|Liu, Yongliang - UNIV MD, COLLEGE PARK|
|Dong, Yanhong - UNIV MN, ST. PAUL|
Submitted to: Journal of Food Additives & Contaminants
Publication Type: Peer Reviewed Journal
Publication Acceptance Date: April 28, 2009
Publication Date: October 1, 2009
Citation: Liu, Y., Delwiche, S.R., Dong, Y. 2009. Feasibility of FT-Raman spectroscopy in rapid and routine screening for deoxynivalenol in wheat and barley. Journal of Food Additives & Contaminants. Part A. 26(10):1396-1401. Interpretive Summary: Contamination of cereal grains with fungal toxins such as deoxynivalenol (DON, also known as vomitoxin) poses a serious human health risk. Current methods used to detect DON in wheat and barley grain products are too slow and costly. Food safety regulators and manufacturers of ready-to-use grain products are in need of a routine detection method that is rapid and accurate. A new technique called Raman spectroscopy utilizing laser light of a single wavelength was tested for feasibility in rapid, non-destructive screening of DON-contaminated ground wheat and barley. Although this technology was not effective for measuring DON concentration per se, it was able to distinguish grain with high versus low levels of DON. The goal of this research is to provide regulatory agencies and the cereal grain industry with a new method to better ensure the safety of our food supply.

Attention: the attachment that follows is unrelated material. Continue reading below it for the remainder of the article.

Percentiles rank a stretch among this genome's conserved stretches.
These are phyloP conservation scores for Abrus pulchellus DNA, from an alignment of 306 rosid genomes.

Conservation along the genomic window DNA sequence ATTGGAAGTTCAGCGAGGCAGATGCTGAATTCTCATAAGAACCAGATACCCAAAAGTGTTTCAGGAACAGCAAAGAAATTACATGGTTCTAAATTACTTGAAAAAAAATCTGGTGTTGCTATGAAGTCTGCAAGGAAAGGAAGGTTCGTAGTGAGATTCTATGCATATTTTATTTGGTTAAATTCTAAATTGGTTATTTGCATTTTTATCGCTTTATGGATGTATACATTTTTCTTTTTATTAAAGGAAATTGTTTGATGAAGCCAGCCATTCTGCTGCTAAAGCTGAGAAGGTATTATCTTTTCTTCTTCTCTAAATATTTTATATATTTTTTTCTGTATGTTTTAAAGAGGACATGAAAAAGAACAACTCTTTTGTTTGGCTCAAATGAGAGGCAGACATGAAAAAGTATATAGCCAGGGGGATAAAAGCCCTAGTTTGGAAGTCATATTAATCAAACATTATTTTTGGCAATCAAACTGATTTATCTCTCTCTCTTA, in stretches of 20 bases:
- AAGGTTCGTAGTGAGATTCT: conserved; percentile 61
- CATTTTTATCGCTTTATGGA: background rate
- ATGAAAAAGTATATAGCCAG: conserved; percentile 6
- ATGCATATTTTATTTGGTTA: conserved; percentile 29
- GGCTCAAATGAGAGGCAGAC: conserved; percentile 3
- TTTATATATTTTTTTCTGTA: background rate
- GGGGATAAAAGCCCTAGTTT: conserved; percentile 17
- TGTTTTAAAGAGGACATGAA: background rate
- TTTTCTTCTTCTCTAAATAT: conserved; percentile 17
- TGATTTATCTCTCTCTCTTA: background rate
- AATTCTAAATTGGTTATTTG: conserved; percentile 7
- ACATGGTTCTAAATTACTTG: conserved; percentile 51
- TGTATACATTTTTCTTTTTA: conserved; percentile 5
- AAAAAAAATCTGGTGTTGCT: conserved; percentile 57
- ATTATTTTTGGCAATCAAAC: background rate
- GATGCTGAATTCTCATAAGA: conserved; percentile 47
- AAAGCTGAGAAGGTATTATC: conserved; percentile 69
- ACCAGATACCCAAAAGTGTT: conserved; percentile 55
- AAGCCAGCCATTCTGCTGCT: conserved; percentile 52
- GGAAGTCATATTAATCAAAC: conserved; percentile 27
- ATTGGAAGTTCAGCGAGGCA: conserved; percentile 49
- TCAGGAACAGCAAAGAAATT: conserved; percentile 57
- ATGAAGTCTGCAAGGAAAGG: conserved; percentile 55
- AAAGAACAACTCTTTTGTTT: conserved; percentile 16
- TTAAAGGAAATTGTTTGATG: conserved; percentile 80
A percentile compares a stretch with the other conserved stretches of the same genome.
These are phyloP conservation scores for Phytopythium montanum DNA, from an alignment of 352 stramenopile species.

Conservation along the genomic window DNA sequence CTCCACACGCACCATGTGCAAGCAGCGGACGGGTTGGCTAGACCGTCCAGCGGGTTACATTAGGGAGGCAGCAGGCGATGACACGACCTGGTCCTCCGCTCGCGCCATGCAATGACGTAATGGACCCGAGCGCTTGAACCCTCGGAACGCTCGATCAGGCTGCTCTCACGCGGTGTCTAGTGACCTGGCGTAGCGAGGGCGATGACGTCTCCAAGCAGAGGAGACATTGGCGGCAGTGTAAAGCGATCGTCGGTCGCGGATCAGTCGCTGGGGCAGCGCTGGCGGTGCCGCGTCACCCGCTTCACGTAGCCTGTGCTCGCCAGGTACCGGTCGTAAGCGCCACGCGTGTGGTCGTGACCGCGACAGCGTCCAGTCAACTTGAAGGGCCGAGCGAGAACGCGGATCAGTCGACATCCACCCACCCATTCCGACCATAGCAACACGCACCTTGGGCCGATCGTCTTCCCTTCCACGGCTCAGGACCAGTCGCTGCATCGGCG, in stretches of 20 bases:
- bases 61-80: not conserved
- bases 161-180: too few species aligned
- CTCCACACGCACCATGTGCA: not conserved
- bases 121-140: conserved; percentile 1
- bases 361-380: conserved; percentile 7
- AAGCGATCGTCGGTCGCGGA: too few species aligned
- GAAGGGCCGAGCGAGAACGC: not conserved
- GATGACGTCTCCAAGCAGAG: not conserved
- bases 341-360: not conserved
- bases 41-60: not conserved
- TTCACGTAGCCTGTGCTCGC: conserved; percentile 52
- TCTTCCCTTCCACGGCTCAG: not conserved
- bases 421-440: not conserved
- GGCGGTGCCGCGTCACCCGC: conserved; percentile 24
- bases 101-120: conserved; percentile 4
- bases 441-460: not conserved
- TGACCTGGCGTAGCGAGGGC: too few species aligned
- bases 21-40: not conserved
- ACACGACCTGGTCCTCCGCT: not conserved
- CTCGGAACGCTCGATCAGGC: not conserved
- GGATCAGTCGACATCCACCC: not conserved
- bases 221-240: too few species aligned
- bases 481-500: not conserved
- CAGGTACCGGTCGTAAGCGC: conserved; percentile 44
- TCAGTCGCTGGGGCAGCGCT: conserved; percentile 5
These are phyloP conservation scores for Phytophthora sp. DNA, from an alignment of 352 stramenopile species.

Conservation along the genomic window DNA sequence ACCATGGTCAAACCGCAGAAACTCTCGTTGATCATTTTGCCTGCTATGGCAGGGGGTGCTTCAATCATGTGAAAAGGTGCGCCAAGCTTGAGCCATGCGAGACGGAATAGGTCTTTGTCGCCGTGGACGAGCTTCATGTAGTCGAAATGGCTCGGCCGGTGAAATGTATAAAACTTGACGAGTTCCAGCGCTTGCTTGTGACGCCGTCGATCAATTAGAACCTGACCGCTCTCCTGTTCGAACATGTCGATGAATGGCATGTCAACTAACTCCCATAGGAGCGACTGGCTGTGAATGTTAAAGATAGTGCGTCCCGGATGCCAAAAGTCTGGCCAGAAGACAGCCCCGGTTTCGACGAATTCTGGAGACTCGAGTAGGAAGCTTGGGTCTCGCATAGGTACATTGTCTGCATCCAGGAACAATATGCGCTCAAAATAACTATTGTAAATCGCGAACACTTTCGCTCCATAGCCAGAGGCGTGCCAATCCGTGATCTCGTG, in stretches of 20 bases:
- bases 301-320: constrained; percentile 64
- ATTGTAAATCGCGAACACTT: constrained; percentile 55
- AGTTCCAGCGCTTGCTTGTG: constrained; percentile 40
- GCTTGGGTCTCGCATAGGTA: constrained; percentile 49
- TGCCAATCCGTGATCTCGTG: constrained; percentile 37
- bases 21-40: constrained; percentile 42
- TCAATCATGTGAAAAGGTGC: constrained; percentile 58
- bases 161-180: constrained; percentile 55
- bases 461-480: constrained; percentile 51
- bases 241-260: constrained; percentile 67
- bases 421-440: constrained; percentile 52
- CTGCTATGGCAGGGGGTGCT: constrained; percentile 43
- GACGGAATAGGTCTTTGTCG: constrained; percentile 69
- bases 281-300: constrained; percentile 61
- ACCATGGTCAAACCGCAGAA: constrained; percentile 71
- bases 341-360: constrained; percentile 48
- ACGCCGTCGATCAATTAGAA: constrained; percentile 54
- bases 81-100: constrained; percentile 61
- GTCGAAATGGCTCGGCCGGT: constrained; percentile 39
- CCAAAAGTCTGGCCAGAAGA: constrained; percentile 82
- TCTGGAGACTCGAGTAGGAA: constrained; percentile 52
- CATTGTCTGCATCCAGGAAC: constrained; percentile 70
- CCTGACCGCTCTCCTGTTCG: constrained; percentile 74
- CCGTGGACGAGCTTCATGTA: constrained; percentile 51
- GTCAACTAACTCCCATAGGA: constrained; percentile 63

Technical Abstract: Rapid and routine detection of deoxynivalenol (DON) in cereals-based food and feed has long been a strong desire of regulators and manufacturers. Traditional chemical methods and antibody based biosensors and immunoassays have been developed as viable tools to identify and measure DON. However, these methods include time-consuming, multi-step procedures, and also require species-specific antibody reagents. Infrared (IR) and near infrared (NIR) spectroscopic techniques have been attempted for the prediction and classification of contaminated single-kernel and ground grain without any DON extraction steps, but these methods are hindered by the intense broad spectral bands attributed to naturally occurring moisture. As an alternative to IR and NIR, Raman spectroscopy could be an important approach because of its insensitivity to water and fewer overlapping bands. The present study explores the feasibility of a Raman technique in routine, rapid, and non-destructive screening of DON-contaminated wheat and barley meal through a simple intensity-intensity algorithm at two frequencies.